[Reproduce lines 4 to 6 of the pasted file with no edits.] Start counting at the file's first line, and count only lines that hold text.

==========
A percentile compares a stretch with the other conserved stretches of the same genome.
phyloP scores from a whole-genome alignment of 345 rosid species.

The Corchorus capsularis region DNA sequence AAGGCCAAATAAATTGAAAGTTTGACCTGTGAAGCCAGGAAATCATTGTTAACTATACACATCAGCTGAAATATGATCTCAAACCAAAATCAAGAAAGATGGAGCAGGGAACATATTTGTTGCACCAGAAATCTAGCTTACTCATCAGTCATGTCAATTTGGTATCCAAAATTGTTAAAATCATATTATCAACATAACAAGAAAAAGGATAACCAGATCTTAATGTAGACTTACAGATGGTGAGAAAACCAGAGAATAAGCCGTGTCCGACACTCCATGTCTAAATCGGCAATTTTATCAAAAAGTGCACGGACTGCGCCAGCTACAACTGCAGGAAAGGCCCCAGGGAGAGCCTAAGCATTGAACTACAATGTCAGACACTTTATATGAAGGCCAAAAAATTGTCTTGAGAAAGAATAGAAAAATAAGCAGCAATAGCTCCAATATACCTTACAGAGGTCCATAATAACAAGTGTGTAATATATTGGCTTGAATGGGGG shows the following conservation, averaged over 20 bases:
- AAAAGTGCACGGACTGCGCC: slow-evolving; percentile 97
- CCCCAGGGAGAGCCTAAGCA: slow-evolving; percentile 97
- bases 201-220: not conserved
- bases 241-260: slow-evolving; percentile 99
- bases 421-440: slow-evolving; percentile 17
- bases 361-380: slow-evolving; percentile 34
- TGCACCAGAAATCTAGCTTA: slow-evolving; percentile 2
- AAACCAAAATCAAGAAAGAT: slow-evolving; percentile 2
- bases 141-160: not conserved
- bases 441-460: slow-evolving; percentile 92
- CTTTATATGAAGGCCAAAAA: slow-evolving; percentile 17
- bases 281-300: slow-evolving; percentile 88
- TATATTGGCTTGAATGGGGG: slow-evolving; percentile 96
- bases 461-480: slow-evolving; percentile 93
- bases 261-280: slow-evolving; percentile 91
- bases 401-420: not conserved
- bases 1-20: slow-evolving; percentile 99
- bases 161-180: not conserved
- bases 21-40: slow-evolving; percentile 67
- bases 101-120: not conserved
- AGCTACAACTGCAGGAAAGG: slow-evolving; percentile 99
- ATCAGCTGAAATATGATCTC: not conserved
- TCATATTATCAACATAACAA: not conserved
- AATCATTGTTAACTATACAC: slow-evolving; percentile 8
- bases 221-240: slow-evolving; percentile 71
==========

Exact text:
- AAAAGTGCACGGACTGCGCC: slow-evolving; percentile 97
- CCCCAGGGAGAGCCTAAGCA: slow-evolving; percentile 97
- bases 201-220: not conserved